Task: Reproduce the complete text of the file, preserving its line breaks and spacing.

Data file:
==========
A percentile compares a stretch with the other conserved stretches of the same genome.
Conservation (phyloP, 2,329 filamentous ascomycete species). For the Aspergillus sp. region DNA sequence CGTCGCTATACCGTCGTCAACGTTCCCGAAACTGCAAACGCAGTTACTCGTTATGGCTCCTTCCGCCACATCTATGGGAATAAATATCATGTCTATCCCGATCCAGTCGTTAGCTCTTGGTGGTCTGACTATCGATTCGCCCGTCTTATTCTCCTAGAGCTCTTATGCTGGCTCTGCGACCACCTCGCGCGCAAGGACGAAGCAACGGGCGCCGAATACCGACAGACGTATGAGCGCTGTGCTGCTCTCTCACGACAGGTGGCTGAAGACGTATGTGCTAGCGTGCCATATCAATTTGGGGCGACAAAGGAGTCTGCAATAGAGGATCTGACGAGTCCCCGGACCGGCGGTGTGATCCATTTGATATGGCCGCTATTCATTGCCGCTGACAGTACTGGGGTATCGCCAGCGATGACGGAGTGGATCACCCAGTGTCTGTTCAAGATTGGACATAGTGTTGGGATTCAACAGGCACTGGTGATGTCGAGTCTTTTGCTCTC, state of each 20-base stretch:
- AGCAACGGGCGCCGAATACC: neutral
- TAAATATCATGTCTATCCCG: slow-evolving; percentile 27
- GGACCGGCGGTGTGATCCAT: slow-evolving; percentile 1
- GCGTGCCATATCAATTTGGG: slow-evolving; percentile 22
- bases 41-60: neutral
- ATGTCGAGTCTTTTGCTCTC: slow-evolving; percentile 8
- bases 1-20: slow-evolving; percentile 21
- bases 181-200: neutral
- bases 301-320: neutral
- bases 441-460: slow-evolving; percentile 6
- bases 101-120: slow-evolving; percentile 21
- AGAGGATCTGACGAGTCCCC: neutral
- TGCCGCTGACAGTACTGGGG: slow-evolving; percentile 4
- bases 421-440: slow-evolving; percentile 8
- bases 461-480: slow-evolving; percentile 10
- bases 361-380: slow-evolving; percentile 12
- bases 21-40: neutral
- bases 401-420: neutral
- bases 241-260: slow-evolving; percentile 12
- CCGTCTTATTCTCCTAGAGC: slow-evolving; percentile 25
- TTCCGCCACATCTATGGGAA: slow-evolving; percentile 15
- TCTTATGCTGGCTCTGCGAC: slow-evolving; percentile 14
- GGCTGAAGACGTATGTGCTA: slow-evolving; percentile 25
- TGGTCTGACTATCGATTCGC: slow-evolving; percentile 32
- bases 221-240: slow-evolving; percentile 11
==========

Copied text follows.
A percentile compares a stretch with the other conserved stretches of the same genome.
Conservation (phyloP, 2,329 filamentous ascomycete species). For the Aspergillus sp. region DNA sequence CGTCGCTATACCGTCGTCAACGTTCCCGAAACTGCAAACGCAGTTACTCGTTATGGCTCCTTCCGCCACATCTATGGGAATAAATATCATGTCTATCCCGATCCAGTCGTTAGCTCTTGGTGGTCTGACTATCGATTCGCCCGTCTTATTCTCCTAGAGCTCTTATGCTGGCTCTGCGACCACCTCGCGCGCAAGGACGAAGCAACGGGCGCCGAATACCGACAGACGTATGAGCGCTGTGCTGCTCTCTCACGACAGGTGGCTGAAGACGTATGTGCTAGCGTGCCATATCAATTTGGGGCGACAAAGGAGTCTGCAATAGAGGATCTGACGAGTCCCCGGACCGGCGGTGTGATCCATTTGATATGGCCGCTATTCATTGCCGCTGACAGTACTGGGGTATCGCCAGCGATGACGGAGTGGATCACCCAGTGTCTGTTCAAGATTGGACATAGTGTTGGGATTCAACAGGCACTGGTGATGTCGAGTCTTTTGCTCTC, state of each 20-base stretch:
- AGCAACGGGCGCCGAATACC: neutral
- TAAATATCATGTCTATCCCG: slow-evolving; percentile 27
- GGACCGGCGGTGTGATCCAT: slow-evolving; percentile 1
- GCGTGCCATATCAATTTGGG: slow-evolving; percentile 22
- bases 41-60: neutral
- ATGTCGAGTCTTTTGCTCTC: slow-evolving; percentile 8
- bases 1-20: slow-evolving; percentile 21
- bases 181-200: neutral
- bases 301-320: neutral
- bases 441-460: slow-evolving; percentile 6
- bases 101-120: slow-evolving; percentile 21
- AGAGGATCTGACGAGTCCCC: neutral
- TGCCGCTGACAGTACTGGGG: slow-evolving; percentile 4
- bases 421-440: slow-evolving; percentile 8
- bases 461-480: slow-evolving; percentile 10
- bases 361-380: slow-evolving; percentile 12
- bases 21-40: neutral
- bases 401-420: neutral
- bases 241-260: slow-evolving; percentile 12
- CCGTCTTATTCTCCTAGAGC: slow-evolving; percentile 25
- TTCCGCCACATCTATGGGAA: slow-evolving; percentile 15
- TCTTATGCTGGCTCTGCGAC: slow-evolving; percentile 14
- GGCTGAAGACGTATGTGCTA: slow-evolving; percentile 25
- TGGTCTGACTATCGATTCGC: slow-evolving; percentile 32
- bases 221-240: slow-evolving; percentile 11